(Id. at 6.)
II. MOTION TO DISMISS COUNTERCLAIM
The court applies the same standard to a Rule 12(b)(6) motion to dismiss a counterclaim as it does on a motion to dismiss a complaint. See, e.g., Villareal v. El Chile, Inc., 601 F. Supp. 2d 1011, 1014 (N.D. Ill. 2009). To survive a Rule 12(b)(6) motion to dismiss, a pleading must “state a claim to relief that is plausible on its face.” Ashcroft v. Iqbal, 556 U.S. 662, 678, (2009) (citing Bell Atl. Corp. v. Twombly, 550 U.S. 544, 570, (2007)); Katz-Crank v. Haskett, 843 F.3d 641, 646 (7th Cir. 2016) (quoting Tombly, supra). A complaint satisfies this standard when its factual allegations “raise a right to relief above the speculative level.” Twombly, 550 U.S. at 555-56; see also Atkins v. City of Chi., 631 F.3d 823, 832 (7th Cir. 2011) (“[T]he complaint taken as a whole must establish a nonnegligible probability that the claim is valid, though it need not be so great a probability as such terms as ‘preponderance of the evidence’ connote.”); Swanson v. Citibank, N.A., 614 F.3d 400, 404 (7th Cir. 2010) (“[P]laintiff must give enough details about the subject-matter of the case to present a story that holds together.”). When deciding a motion to dismiss under Rule 12(b)(6), the court takes all facts alleged by the pleader as true and draws all reasonable inferences from those facts in the pleader’s favor, although conclusory allegations that merely recite the elements of a claim are not entitled to this presumption of truth. Katz-Crank, 843 F.3d at 646 (citing Iqbal, 556 U.S. at 662, 663); Virnich v. Vorwald, 664 F.3d 206, 212 (7th Cir. 2011).
A. Rule 54(d) Does Not Bar The Counterclaim
Tarau argues that Coltea’s counterclaim must be dismissed because he has to proceed, if at all, under Federal Rule of Civil Procedure 54(d). That rule provides that “[a] claim for attorney’s fees and related nontaxable expenses must be made by motion unless the substantive law requires those fees to be proved at trial as an element of damages.” Fed. R. Civ. P. 54(d)(2)(A).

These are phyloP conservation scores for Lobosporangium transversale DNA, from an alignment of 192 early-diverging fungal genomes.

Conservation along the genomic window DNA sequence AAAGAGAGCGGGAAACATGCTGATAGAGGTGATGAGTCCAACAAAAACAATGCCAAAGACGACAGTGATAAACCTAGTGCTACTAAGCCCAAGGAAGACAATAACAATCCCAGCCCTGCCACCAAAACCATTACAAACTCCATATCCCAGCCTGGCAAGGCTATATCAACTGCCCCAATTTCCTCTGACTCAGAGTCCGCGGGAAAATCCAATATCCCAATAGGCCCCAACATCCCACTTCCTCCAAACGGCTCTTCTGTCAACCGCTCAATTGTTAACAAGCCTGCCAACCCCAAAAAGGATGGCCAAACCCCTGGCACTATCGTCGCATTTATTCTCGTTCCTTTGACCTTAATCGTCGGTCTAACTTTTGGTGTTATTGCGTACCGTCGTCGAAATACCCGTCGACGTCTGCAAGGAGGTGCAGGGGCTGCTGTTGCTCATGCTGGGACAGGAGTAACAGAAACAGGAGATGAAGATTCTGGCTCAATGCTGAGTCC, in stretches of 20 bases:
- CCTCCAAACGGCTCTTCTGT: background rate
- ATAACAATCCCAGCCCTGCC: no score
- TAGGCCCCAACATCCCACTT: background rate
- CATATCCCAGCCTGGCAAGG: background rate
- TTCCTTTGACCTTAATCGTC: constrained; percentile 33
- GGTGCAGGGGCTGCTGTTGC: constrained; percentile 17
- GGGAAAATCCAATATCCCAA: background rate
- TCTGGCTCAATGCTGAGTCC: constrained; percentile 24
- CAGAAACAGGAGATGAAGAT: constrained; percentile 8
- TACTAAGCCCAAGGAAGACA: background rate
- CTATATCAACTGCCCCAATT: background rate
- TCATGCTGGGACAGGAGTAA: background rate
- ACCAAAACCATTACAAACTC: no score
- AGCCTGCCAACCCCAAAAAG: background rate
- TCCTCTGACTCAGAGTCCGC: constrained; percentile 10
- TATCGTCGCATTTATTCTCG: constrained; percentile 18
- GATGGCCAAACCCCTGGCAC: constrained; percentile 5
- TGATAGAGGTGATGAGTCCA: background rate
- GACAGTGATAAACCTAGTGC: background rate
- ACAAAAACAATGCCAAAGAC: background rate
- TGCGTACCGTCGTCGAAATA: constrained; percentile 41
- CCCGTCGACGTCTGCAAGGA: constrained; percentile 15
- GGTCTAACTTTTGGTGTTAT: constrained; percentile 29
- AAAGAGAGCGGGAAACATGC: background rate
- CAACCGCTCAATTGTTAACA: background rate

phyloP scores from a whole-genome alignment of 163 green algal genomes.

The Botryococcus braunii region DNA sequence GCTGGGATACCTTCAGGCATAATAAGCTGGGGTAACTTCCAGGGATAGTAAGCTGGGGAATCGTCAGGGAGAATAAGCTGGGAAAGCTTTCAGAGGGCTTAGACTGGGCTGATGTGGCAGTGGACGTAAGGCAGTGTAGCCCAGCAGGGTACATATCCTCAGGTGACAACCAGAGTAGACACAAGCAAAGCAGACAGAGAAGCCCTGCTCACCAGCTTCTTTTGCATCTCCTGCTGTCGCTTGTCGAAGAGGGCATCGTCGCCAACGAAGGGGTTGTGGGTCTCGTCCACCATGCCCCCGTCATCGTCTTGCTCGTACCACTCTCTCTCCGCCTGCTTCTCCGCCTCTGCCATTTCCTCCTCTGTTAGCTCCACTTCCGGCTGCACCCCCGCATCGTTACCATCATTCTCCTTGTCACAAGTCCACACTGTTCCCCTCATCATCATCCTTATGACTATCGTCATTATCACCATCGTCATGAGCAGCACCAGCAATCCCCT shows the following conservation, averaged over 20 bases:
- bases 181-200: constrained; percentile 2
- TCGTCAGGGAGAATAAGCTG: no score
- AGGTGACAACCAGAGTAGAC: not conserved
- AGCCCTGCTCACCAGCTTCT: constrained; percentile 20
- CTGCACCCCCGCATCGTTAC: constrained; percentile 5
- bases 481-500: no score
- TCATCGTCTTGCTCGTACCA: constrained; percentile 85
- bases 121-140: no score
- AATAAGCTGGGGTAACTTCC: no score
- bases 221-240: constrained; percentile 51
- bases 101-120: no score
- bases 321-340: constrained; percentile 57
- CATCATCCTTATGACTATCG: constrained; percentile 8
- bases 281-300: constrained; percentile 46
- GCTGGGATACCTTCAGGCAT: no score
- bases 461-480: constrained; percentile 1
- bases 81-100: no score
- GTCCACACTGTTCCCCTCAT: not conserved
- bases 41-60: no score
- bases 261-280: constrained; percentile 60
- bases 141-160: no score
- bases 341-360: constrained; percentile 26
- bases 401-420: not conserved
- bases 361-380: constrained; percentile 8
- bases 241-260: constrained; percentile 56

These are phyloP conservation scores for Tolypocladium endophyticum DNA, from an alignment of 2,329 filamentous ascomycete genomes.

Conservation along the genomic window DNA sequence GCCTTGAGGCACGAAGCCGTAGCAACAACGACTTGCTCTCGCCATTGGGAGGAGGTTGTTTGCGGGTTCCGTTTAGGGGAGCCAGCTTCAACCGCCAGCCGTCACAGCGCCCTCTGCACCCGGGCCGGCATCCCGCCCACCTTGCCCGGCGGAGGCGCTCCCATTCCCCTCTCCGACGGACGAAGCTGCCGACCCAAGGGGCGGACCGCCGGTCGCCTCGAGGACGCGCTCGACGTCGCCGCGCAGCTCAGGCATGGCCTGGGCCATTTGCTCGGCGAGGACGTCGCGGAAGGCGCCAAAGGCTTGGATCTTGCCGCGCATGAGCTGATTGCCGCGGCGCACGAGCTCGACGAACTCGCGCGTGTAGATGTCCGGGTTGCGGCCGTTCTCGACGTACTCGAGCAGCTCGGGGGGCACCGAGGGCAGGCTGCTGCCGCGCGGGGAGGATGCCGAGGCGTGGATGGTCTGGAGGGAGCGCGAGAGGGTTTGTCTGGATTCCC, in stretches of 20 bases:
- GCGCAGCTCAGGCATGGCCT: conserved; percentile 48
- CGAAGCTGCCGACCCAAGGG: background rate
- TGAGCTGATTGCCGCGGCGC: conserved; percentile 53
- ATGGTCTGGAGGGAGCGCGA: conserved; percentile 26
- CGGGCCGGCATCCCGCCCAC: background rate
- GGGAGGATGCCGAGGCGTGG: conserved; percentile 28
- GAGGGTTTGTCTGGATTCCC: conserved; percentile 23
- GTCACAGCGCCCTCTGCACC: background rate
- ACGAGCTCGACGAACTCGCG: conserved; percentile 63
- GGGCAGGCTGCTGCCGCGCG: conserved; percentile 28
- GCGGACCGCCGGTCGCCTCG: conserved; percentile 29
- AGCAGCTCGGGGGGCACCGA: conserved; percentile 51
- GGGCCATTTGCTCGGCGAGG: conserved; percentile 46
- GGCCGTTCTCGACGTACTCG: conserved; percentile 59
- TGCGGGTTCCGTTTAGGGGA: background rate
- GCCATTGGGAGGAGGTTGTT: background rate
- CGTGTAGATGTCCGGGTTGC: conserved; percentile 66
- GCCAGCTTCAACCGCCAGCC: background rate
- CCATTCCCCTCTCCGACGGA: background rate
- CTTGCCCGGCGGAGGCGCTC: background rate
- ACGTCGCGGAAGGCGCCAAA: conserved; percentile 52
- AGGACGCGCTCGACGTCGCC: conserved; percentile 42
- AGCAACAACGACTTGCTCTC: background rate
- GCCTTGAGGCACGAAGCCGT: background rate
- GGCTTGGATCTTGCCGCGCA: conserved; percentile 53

According to Coltea’s counterclaim, the 2005 Settlement provides that “[i]n the event of such a dispute, the prevailing party will be entitled to recover from the other party reasonable expenses, attorney’s fees, and costs.” (ECF No. 42 ¶ 11 (allegedly quoting agreement).) Where a contract provides for an award of attorney’s fees to a prevailing party, the court ordinarily should wait until the conclusion of the litigation to determine who the prevailing party is. See First Commodity Traders, Inc. v. Heinold Commodities, Inc., 766 F.2d 1007, 1013-15 (7th Cir. 1985) (considering district court’s award of costs under contract allowing the “prevailing party” to recover fees after the district court disposed of the case on its merits); AA Sales & Assocs., Inc. v. JT&T Prods. Corp., No. 98 C 7954, 2001 WL 641498, at *1-2 (N.D. Ill. June 4, 2001) (awarding fees under contract’s fee-shifting clause after conclusion of suit). In addition, under Illinois law, “the existence of a contractual provision obligating one party to pay attorney fees does not relieve the other of its burden to establish the reasonableness of the amount requested.” Chamberlain Mfg. Corp. v. Maremont Corp., 1995 WL 769782, at *8 (N.D. Ill. Dec. 29, 1995) (quoting Kaiser v. MEPC Am. Props., Inc., 518 N.E.2d 424, 428 (Ill. App. Ct. 1987)). A final reasonableness determination and award cannot be made until litigation on the merits concludes and all claimed fees can be assessed for reasonableness. See AA Sales & Assocs., 2001 WL 641498, at *3-5 (reducing fees requested under contract as partially unreasonable); Chamberlain Mfg., 1995 WL 769782, at *8-9 (analyzing fee petition and reducing certain categories of time spent after trial).